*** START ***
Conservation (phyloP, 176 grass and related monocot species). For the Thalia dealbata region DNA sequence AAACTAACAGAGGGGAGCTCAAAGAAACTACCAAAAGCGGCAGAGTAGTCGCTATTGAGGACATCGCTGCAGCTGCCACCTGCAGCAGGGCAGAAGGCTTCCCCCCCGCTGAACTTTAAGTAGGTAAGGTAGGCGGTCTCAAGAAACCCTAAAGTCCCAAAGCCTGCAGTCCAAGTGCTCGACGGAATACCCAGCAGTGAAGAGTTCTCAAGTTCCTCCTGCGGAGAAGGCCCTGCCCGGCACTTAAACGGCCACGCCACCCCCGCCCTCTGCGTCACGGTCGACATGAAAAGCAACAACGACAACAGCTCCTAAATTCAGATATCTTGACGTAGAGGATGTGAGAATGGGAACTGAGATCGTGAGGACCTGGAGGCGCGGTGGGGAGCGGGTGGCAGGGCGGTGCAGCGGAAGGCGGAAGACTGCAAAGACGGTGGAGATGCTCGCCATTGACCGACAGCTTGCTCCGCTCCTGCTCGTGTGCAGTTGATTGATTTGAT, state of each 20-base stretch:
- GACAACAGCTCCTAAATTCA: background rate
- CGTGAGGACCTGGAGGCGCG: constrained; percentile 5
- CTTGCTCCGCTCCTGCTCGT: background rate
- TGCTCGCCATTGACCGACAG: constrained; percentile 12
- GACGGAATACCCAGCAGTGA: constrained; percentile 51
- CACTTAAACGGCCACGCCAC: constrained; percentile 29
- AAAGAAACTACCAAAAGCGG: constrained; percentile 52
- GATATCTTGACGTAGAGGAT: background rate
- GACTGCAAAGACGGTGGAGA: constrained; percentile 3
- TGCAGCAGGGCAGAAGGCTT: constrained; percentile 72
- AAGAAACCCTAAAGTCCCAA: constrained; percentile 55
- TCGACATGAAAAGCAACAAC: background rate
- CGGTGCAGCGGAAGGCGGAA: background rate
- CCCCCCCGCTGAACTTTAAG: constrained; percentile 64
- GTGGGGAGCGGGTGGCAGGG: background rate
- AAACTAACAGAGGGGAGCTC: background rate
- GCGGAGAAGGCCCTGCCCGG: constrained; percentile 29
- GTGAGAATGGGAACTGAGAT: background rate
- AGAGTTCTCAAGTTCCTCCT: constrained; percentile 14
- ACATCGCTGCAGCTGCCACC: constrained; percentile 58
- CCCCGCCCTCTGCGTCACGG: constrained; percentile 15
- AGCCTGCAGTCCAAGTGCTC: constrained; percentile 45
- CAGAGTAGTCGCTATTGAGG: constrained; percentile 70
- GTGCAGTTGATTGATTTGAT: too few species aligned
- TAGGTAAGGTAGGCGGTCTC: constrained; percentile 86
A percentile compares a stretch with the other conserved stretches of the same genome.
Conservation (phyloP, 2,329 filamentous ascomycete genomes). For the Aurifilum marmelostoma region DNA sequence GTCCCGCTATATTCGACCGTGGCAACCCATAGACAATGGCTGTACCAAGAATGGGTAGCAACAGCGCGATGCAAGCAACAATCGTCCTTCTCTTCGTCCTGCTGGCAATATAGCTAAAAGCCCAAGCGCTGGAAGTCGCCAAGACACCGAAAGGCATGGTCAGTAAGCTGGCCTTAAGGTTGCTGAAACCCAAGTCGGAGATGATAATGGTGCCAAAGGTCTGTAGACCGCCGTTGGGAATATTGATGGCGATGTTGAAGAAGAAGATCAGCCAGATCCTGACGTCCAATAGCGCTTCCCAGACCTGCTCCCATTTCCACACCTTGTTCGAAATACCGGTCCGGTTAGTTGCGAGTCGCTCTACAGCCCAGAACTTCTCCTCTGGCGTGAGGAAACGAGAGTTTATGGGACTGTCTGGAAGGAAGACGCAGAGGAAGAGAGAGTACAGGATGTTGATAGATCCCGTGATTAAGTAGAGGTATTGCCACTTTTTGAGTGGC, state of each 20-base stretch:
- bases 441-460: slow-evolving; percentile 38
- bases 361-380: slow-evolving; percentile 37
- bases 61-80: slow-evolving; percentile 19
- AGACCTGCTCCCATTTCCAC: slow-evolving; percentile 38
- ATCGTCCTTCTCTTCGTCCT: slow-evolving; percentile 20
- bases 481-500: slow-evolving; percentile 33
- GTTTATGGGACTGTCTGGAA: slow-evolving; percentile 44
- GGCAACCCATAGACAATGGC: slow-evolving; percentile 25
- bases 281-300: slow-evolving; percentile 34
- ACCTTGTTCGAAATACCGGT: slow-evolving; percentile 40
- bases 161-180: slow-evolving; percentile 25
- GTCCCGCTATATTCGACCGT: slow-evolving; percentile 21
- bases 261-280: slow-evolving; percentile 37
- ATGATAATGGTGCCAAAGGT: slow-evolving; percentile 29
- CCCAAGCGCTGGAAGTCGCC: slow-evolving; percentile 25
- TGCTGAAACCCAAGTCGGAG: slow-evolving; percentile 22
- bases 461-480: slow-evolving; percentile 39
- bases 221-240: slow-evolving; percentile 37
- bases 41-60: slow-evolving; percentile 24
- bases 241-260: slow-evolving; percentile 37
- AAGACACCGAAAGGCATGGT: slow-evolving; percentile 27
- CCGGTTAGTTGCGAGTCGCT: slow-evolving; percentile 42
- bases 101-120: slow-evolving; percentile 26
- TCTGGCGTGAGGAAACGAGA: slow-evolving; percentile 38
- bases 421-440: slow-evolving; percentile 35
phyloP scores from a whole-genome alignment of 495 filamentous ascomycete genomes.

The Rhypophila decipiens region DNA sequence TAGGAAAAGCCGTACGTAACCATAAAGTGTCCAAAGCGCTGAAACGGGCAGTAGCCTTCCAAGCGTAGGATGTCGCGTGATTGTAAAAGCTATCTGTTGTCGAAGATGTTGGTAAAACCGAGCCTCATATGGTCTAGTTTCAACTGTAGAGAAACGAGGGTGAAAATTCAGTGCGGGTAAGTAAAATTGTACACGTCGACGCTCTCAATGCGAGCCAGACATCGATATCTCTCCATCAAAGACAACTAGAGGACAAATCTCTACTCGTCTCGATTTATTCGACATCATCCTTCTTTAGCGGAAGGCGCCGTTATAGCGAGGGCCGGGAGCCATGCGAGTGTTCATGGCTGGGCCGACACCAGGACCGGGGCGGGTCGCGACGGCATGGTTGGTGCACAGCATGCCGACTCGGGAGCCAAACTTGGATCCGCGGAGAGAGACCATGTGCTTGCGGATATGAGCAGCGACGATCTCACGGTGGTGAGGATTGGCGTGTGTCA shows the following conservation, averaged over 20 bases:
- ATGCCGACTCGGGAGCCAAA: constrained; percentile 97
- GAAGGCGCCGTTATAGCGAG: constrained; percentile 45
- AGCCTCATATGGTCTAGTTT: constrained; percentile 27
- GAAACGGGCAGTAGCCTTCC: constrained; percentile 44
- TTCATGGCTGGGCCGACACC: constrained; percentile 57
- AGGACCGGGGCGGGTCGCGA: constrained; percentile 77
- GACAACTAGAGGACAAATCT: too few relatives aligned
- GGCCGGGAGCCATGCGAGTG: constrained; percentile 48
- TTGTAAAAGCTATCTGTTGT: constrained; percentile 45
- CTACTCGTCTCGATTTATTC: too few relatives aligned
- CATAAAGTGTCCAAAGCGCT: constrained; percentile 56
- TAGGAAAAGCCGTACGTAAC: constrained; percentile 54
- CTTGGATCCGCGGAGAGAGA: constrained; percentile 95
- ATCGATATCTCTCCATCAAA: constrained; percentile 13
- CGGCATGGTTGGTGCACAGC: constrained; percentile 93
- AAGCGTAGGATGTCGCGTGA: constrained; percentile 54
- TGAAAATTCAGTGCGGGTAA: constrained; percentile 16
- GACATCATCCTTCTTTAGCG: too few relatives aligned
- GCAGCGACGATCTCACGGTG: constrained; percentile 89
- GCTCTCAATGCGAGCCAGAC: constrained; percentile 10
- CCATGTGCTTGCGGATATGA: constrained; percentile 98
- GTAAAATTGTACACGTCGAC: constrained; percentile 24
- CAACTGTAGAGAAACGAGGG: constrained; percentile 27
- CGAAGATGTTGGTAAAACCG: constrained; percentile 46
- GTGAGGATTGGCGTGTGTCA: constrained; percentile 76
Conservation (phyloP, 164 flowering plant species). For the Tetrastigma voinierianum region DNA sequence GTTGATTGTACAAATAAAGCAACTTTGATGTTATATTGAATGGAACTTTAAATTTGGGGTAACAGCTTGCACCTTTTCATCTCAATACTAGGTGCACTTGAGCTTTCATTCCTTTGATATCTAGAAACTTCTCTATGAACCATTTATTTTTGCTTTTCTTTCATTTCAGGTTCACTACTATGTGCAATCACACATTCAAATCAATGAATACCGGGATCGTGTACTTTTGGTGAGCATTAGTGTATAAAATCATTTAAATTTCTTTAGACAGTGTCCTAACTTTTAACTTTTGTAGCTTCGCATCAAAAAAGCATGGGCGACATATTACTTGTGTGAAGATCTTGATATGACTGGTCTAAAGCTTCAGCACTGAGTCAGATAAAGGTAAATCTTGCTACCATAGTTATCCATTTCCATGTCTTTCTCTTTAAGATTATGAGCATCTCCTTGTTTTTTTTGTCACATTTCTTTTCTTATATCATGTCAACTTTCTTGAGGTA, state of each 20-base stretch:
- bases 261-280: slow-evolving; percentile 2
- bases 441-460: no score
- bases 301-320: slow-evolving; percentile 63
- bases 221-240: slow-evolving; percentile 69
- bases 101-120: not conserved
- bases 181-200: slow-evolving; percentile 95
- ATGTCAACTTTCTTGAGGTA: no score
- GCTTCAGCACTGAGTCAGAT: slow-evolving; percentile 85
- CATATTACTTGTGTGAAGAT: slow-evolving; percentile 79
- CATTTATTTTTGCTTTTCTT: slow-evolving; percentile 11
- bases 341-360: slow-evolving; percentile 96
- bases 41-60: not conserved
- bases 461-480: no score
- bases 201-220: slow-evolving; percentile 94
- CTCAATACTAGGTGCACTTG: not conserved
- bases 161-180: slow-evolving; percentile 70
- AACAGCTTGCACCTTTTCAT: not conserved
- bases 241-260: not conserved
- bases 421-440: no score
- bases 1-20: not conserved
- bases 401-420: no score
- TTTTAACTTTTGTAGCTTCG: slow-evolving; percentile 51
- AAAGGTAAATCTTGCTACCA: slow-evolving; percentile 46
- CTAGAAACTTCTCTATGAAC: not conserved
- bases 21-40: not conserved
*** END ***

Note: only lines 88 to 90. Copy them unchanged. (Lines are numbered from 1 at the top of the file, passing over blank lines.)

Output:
- ATGTCAACTTTCTTGAGGTA: no score
- GCTTCAGCACTGAGTCAGAT: slow-evolving; percentile 85
- CATATTACTTGTGTGAAGAT: slow-evolving; percentile 79